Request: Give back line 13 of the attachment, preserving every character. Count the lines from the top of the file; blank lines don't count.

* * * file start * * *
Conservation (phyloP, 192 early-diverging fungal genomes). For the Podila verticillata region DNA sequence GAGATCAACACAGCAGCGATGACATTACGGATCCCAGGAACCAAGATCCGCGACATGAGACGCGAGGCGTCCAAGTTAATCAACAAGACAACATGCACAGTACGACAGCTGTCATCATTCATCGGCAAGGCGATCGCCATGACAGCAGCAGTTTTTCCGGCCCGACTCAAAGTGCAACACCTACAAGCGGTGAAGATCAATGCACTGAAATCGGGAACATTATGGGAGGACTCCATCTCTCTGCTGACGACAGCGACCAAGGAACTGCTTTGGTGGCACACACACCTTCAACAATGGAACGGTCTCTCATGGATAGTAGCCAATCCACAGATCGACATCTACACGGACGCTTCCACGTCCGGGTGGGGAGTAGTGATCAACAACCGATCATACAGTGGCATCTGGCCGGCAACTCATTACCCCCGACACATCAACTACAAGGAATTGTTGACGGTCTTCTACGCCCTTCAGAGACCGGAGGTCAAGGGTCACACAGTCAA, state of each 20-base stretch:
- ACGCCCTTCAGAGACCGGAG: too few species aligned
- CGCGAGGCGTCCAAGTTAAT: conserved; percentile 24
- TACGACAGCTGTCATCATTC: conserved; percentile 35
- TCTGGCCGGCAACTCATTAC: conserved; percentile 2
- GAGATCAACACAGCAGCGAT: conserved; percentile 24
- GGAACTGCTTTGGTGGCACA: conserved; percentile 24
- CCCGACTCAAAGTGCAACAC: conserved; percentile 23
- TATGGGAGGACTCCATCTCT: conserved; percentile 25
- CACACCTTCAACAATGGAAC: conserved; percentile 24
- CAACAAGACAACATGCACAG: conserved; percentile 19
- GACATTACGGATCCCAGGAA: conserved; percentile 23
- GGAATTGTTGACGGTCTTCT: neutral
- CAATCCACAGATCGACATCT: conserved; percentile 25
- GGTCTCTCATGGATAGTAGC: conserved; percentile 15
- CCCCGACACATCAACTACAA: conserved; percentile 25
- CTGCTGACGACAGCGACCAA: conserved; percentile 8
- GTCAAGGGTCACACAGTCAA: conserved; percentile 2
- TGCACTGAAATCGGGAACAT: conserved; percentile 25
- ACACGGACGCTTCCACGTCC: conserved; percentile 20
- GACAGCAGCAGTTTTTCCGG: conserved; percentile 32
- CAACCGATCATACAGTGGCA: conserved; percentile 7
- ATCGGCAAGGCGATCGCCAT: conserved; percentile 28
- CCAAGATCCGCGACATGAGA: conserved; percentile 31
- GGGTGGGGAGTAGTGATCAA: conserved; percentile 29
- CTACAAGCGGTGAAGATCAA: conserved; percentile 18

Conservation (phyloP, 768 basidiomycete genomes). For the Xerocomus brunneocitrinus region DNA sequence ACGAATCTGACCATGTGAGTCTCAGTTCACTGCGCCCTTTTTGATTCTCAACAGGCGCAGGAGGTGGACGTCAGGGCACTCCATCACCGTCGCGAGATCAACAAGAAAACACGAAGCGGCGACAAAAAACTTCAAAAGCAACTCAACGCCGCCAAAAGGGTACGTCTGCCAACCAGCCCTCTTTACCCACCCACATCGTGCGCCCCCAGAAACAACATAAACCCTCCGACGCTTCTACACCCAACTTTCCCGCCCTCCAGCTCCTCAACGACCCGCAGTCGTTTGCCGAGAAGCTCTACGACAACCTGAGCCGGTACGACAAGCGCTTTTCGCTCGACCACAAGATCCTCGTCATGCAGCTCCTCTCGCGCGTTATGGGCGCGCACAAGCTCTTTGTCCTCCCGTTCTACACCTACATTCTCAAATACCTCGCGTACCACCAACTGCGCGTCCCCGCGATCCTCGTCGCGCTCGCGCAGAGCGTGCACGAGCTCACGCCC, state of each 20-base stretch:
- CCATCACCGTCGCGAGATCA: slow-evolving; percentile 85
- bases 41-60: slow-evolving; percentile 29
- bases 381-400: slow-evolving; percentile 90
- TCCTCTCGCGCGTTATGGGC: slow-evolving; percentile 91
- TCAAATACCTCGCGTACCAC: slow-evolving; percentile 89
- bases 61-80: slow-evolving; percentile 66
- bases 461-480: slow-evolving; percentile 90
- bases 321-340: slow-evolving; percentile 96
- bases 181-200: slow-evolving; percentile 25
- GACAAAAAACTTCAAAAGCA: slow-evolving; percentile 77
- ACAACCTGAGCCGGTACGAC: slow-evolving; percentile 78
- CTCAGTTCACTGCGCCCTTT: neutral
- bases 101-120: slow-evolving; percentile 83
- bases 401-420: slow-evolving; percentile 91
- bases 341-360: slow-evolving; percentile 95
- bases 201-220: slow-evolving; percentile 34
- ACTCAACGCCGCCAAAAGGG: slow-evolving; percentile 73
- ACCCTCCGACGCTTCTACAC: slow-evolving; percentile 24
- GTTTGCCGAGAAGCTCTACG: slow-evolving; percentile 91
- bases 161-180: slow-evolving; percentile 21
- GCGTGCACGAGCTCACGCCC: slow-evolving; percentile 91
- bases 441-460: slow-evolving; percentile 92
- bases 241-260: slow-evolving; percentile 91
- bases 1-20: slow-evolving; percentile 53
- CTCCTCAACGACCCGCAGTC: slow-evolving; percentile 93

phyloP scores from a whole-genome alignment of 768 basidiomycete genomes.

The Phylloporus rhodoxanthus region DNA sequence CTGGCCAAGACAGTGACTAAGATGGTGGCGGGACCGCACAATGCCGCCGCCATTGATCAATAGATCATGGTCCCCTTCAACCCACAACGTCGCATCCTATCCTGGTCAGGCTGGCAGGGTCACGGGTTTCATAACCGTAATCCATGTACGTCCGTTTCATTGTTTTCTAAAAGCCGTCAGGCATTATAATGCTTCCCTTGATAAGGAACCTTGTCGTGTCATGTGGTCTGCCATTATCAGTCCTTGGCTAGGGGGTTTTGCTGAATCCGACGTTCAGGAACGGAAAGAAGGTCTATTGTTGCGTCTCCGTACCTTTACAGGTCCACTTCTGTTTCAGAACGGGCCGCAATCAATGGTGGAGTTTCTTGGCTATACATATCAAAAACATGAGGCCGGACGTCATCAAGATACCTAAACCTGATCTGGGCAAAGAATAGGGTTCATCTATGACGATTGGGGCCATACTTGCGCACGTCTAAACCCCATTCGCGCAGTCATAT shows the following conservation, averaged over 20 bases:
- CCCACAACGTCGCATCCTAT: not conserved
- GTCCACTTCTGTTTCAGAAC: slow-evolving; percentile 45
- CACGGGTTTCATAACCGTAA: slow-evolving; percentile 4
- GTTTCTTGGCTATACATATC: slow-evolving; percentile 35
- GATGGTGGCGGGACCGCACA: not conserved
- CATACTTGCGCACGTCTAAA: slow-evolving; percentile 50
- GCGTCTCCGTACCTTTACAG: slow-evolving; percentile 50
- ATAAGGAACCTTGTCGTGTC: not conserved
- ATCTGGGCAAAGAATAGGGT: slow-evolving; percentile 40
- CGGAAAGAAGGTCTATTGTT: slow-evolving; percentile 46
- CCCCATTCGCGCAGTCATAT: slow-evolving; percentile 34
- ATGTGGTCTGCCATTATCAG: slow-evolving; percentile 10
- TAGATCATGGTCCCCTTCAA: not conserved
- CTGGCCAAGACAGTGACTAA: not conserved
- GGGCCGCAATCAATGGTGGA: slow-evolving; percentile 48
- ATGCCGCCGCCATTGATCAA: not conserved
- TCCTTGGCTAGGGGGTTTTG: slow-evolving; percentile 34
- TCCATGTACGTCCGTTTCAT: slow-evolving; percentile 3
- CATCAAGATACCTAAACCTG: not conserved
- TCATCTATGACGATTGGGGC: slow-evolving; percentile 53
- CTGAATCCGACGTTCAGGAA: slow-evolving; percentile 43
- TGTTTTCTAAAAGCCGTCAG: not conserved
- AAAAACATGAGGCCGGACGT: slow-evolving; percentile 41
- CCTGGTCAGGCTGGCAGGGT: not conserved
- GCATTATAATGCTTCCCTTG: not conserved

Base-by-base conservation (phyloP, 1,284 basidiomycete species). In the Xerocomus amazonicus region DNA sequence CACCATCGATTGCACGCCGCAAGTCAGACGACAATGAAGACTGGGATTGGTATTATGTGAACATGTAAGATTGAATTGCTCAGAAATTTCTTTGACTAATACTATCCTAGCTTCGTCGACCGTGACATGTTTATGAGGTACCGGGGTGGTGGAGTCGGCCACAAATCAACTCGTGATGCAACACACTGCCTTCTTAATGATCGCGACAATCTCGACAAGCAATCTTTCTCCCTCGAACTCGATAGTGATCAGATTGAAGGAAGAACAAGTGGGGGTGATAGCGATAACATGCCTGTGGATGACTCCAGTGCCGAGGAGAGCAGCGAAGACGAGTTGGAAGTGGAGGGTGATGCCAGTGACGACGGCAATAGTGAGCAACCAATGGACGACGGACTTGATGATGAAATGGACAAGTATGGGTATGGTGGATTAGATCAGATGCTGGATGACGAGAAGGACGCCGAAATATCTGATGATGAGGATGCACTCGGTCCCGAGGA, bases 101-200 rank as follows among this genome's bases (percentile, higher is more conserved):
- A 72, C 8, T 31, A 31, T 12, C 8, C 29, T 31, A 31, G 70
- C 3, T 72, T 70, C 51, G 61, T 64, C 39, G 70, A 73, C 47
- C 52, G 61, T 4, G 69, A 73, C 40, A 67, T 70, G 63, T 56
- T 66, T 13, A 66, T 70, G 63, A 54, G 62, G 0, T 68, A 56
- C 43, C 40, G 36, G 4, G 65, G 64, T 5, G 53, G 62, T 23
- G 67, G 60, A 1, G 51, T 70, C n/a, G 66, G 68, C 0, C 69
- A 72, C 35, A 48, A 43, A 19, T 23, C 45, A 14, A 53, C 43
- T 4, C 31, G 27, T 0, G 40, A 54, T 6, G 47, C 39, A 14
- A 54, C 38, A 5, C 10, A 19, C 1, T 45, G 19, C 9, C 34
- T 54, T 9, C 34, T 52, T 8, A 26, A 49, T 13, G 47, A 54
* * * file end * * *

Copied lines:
- GGAATTGTTGACGGTCTTCT: neutral